The Descent of Man – Day 138 of 151

The Influence of Beauty in Determining the Marriages of Mankind

In civilised life man is largely, but by no means exclusively, influenced in the choice of his wife by external appearance; but we are chiefly concerned with primeval times, and our only means of forming a judgment on this subject is to study the habits of existing semi-civilised and savage nations. If it can be shewn that the men of different races prefer women having various characteristics, or conversely with the women, we have then to enquire whether such choice, continued during many generations, would produce any sensible effect on the race, either on one sex or both according to the form of inheritance which has prevailed.

It will be well first to shew in some detail that savages pay the greatest attention to their personal appearance. (42. A full and excellent account of the manner in which savages in all parts of the world ornament themselves, is given by the Italian traveller, Professor Mantegazza, ‘Rio de la Plata, Viaggi e Studi,’ 1867, pp. 525-545; all the following statements, when other references are not given, are taken from this work. See, also, Waitz, ‘Introduction to Anthropology,’ Eng. translat. vol. i. 1863, p. 275, et passim. Lawrence also gives very full details in his ‘Lectures on Physiology,’ 1822. Since this chapter was written Sir J. Lubbock has published his ‘Origin of Civilisation,’ 1870, in which there is an interesting chapter on the present subject, and from which (pp. 42, 48) I have taken some facts about savages dyeing their teeth and hair, and piercing their teeth.) That they have a passion for ornament is notorious; and an English philosopher goes so far as to maintain, that clothes were first made for ornament and not for warmth. As Professor Waitz remarks, “however poor and miserable man is, he finds a pleasure in adorning himself.” The extravagance of the naked Indians of South America in decorating themselves is shewn “by a man of large stature gaining with difficulty enough by the labour of a fortnight to procure in exchange the chica necessary to paint himself red.” (43. Humboldt, ‘Personal Narrative,’ Eng. translat. vol. iv. p. 515; on the imagination shewn in painting the body, p. 522; on modifying the form of the calf of the leg, p. 466.) The ancient barbarians of Europe during the Reindeer period brought to their caves any brilliant or singular objects which they happened to find. Savages at the present day everywhere deck themselves with plumes, necklaces, armlets, ear-rings, etc. They paint themselves in the most diversified manner. “If painted nations,” as Humboldt observes, “had been examined with the same attention as clothed nations, it would have been perceived that the most fertile imagination and the most mutable caprice have created the fashions of painting, as well as those of garments.”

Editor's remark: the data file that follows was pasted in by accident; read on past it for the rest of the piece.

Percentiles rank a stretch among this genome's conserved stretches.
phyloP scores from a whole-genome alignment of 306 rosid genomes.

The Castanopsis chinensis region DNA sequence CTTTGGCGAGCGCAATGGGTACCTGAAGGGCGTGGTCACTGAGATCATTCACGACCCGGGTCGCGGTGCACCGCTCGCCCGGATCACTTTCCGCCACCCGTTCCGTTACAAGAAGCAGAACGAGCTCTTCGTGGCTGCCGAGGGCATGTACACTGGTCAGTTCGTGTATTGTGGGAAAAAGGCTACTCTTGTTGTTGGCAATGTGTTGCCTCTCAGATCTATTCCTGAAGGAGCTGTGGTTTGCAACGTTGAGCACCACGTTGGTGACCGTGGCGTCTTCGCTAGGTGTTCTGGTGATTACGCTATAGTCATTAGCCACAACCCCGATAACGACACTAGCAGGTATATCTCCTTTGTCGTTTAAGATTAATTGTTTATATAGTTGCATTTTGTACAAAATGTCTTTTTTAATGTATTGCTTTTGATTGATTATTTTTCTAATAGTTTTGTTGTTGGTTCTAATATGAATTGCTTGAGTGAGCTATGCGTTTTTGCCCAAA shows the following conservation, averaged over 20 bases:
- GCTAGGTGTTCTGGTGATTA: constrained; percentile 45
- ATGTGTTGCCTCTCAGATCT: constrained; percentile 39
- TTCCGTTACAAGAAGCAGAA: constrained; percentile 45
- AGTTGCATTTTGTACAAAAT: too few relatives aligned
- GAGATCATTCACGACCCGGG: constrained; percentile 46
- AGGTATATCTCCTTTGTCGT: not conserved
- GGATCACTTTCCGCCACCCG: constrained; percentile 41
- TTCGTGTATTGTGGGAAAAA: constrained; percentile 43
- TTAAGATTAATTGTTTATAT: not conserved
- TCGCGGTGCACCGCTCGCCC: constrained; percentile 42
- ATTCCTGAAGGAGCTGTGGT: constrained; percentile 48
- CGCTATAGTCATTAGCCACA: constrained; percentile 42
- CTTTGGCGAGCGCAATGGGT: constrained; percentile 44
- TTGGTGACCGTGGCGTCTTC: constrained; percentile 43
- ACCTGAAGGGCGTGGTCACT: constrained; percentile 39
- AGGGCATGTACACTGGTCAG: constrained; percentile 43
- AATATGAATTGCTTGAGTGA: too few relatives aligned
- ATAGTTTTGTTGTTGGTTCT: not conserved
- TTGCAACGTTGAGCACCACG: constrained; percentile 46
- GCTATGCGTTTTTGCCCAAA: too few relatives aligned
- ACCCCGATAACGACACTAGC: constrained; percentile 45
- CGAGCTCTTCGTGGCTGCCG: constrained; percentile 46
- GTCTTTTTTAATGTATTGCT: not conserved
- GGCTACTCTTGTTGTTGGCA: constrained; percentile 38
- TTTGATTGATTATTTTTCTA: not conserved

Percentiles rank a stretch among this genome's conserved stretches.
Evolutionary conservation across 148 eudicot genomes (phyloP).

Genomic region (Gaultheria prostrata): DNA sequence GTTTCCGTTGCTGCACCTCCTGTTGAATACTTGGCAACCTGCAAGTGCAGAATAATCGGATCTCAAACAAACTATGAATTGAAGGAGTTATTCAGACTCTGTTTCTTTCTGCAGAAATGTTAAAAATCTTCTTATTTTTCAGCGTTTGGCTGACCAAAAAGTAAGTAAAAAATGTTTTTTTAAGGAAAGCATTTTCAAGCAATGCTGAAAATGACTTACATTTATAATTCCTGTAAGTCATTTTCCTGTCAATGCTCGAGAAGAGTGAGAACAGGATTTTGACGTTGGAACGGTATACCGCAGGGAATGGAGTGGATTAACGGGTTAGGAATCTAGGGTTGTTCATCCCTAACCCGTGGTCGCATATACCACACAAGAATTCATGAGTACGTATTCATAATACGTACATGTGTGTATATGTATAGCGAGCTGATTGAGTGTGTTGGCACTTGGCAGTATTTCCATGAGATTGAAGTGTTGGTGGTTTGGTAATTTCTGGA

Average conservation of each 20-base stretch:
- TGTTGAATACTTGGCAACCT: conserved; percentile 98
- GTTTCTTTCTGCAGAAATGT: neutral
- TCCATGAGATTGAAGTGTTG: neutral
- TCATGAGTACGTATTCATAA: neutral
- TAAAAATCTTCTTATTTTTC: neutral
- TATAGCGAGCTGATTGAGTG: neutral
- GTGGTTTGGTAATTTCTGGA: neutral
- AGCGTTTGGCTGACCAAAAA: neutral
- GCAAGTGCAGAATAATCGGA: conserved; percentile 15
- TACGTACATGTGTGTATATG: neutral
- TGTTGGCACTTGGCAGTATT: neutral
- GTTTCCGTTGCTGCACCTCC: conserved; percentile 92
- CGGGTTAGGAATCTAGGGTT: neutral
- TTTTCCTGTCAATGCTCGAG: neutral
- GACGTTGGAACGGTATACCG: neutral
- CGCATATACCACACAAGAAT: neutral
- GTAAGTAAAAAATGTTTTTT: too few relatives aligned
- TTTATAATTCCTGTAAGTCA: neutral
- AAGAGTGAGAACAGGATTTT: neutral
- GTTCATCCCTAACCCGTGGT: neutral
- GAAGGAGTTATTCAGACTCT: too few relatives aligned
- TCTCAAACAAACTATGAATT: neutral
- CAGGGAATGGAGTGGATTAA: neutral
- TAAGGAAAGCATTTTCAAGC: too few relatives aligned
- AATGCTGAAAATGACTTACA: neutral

In one part of Africa the eyelids are coloured black; in another the nails are coloured yellow or purple. In many places the hair is dyed of various tints. In different countries the teeth are stained black, red, blue, etc., and in the Malay Archipelago it is thought shameful to have white teeth “like those of a dog.” Not one great country can be named, from the polar regions in the north to New Zealand in the south, in which the aborigines do not tattoo themselves. This practice was followed by the Jews of old, and by the ancient Britons. In Africa some of the natives tattoo themselves, but it is a much more common practice to raise protuberances by rubbing salt into incisions made in various parts of the body; and these are considered by the inhabitants of Kordofan and Darfur “to be great personal attractions.” In the Arab countries no beauty can be perfect until the cheeks “or temples have been gashed.” (44. ‘The Nile Tributaries,’ 1867; ‘The Albert N’yanza,’ 1866, vol. i. p. 218.) In South America, as Humboldt remarks, “a mother would be accused of culpable indifference towards her children, if she did not employ artificial means to shape the calf of the leg after the fashion of the country.” In the Old and New Worlds the shape of the skull was formerly modified during infancy in the most extraordinary manner, as is still the case in many places, and such deformities are considered ornamental. For instance, the savages of Colombia (45. Quoted by Prichard, ‘Physical History of Mankind,’ 4th ed. vol. i. 1851, p. 321.) deem a much flattened head “an essential point of beauty.”